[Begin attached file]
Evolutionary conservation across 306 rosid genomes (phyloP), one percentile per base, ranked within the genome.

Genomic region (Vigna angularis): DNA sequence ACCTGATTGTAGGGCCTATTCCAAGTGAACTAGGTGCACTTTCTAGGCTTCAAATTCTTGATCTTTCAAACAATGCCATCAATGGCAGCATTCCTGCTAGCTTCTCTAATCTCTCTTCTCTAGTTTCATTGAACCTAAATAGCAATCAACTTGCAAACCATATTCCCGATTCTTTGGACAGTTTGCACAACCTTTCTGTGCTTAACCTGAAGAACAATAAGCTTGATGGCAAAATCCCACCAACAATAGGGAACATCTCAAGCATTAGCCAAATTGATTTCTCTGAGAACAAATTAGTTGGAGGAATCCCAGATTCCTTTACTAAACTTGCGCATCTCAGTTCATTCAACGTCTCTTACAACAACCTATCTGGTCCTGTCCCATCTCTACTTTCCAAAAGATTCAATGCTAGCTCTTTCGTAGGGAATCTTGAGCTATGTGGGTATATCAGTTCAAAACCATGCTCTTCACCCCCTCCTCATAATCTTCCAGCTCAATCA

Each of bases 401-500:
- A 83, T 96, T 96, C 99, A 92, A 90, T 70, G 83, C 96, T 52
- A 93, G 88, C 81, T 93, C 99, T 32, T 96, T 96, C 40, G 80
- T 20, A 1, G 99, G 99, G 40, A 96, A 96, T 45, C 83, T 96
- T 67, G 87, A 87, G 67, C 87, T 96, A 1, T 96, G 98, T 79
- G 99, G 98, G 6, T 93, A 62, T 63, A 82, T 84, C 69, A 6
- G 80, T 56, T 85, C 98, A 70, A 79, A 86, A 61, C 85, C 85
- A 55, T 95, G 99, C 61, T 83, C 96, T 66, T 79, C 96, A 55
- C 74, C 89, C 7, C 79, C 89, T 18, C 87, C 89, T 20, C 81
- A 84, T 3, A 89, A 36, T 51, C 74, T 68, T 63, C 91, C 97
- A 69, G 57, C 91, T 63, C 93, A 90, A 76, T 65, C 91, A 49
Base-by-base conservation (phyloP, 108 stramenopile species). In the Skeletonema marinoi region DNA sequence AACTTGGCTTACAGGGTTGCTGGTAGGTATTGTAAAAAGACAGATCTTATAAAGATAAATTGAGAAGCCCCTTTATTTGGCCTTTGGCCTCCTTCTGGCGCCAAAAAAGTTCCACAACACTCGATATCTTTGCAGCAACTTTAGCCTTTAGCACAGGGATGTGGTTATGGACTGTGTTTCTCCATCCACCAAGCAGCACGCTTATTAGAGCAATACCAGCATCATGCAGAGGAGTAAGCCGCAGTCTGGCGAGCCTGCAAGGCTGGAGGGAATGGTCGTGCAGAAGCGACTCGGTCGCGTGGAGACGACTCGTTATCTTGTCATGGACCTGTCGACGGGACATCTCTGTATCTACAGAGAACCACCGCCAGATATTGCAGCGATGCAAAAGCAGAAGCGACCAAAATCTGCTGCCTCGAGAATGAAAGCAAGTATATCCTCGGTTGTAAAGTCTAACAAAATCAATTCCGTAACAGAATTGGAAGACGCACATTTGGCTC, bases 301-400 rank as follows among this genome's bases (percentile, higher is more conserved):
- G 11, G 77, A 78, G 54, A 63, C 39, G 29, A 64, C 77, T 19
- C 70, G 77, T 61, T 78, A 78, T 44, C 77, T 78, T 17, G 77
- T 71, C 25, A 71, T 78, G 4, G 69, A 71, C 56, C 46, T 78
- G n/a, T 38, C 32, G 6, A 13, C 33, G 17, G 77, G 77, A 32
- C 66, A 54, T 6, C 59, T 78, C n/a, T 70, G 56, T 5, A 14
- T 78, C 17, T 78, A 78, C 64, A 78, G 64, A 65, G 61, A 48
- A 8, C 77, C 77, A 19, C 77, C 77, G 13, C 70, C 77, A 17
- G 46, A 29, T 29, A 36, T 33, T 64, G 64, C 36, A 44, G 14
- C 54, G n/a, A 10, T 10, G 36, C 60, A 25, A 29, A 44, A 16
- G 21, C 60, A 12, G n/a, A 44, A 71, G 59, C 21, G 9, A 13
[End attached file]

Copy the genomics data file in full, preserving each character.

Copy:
Evolutionary conservation across 306 rosid genomes (phyloP), one percentile per base, ranked within the genome.

Genomic region (Vigna angularis): DNA sequence ACCTGATTGTAGGGCCTATTCCAAGTGAACTAGGTGCACTTTCTAGGCTTCAAATTCTTGATCTTTCAAACAATGCCATCAATGGCAGCATTCCTGCTAGCTTCTCTAATCTCTCTTCTCTAGTTTCATTGAACCTAAATAGCAATCAACTTGCAAACCATATTCCCGATTCTTTGGACAGTTTGCACAACCTTTCTGTGCTTAACCTGAAGAACAATAAGCTTGATGGCAAAATCCCACCAACAATAGGGAACATCTCAAGCATTAGCCAAATTGATTTCTCTGAGAACAAATTAGTTGGAGGAATCCCAGATTCCTTTACTAAACTTGCGCATCTCAGTTCATTCAACGTCTCTTACAACAACCTATCTGGTCCTGTCCCATCTCTACTTTCCAAAAGATTCAATGCTAGCTCTTTCGTAGGGAATCTTGAGCTATGTGGGTATATCAGTTCAAAACCATGCTCTTCACCCCCTCCTCATAATCTTCCAGCTCAATCA

Each of bases 401-500:
- A 83, T 96, T 96, C 99, A 92, A 90, T 70, G 83, C 96, T 52
- A 93, G 88, C 81, T 93, C 99, T 32, T 96, T 96, C 40, G 80
- T 20, A 1, G 99, G 99, G 40, A 96, A 96, T 45, C 83, T 96
- T 67, G 87, A 87, G 67, C 87, T 96, A 1, T 96, G 98, T 79
- G 99, G 98, G 6, T 93, A 62, T 63, A 82, T 84, C 69, A 6
- G 80, T 56, T 85, C 98, A 70, A 79, A 86, A 61, C 85, C 85
- A 55, T 95, G 99, C 61, T 83, C 96, T 66, T 79, C 96, A 55
- C 74, C 89, C 7, C 79, C 89, T 18, C 87, C 89, T 20, C 81
- A 84, T 3, A 89, A 36, T 51, C 74, T 68, T 63, C 91, C 97
- A 69, G 57, C 91, T 63, C 93, A 90, A 76, T 65, C 91, A 49
Base-by-base conservation (phyloP, 108 stramenopile species). In the Skeletonema marinoi region DNA sequence AACTTGGCTTACAGGGTTGCTGGTAGGTATTGTAAAAAGACAGATCTTATAAAGATAAATTGAGAAGCCCCTTTATTTGGCCTTTGGCCTCCTTCTGGCGCCAAAAAAGTTCCACAACACTCGATATCTTTGCAGCAACTTTAGCCTTTAGCACAGGGATGTGGTTATGGACTGTGTTTCTCCATCCACCAAGCAGCACGCTTATTAGAGCAATACCAGCATCATGCAGAGGAGTAAGCCGCAGTCTGGCGAGCCTGCAAGGCTGGAGGGAATGGTCGTGCAGAAGCGACTCGGTCGCGTGGAGACGACTCGTTATCTTGTCATGGACCTGTCGACGGGACATCTCTGTATCTACAGAGAACCACCGCCAGATATTGCAGCGATGCAAAAGCAGAAGCGACCAAAATCTGCTGCCTCGAGAATGAAAGCAAGTATATCCTCGGTTGTAAAGTCTAACAAAATCAATTCCGTAACAGAATTGGAAGACGCACATTTGGCTC, bases 301-400 rank as follows among this genome's bases (percentile, higher is more conserved):
- G 11, G 77, A 78, G 54, A 63, C 39, G 29, A 64, C 77, T 19
- C 70, G 77, T 61, T 78, A 78, T 44, C 77, T 78, T 17, G 77
- T 71, C 25, A 71, T 78, G 4, G 69, A 71, C 56, C 46, T 78
- G n/a, T 38, C 32, G 6, A 13, C 33, G 17, G 77, G 77, A 32
- C 66, A 54, T 6, C 59, T 78, C n/a, T 70, G 56, T 5, A 14
- T 78, C 17, T 78, A 78, C 64, A 78, G 64, A 65, G 61, A 48
- A 8, C 77, C 77, A 19, C 77, C 77, G 13, C 70, C 77, A 17
- G 46, A 29, T 29, A 36, T 33, T 64, G 64, C 36, A 44, G 14
- C 54, G n/a, A 10, T 10, G 36, C 60, A 25, A 29, A 44, A 16
- G 21, C 60, A 12, G n/a, A 44, A 71, G 59, C 21, G 9, A 13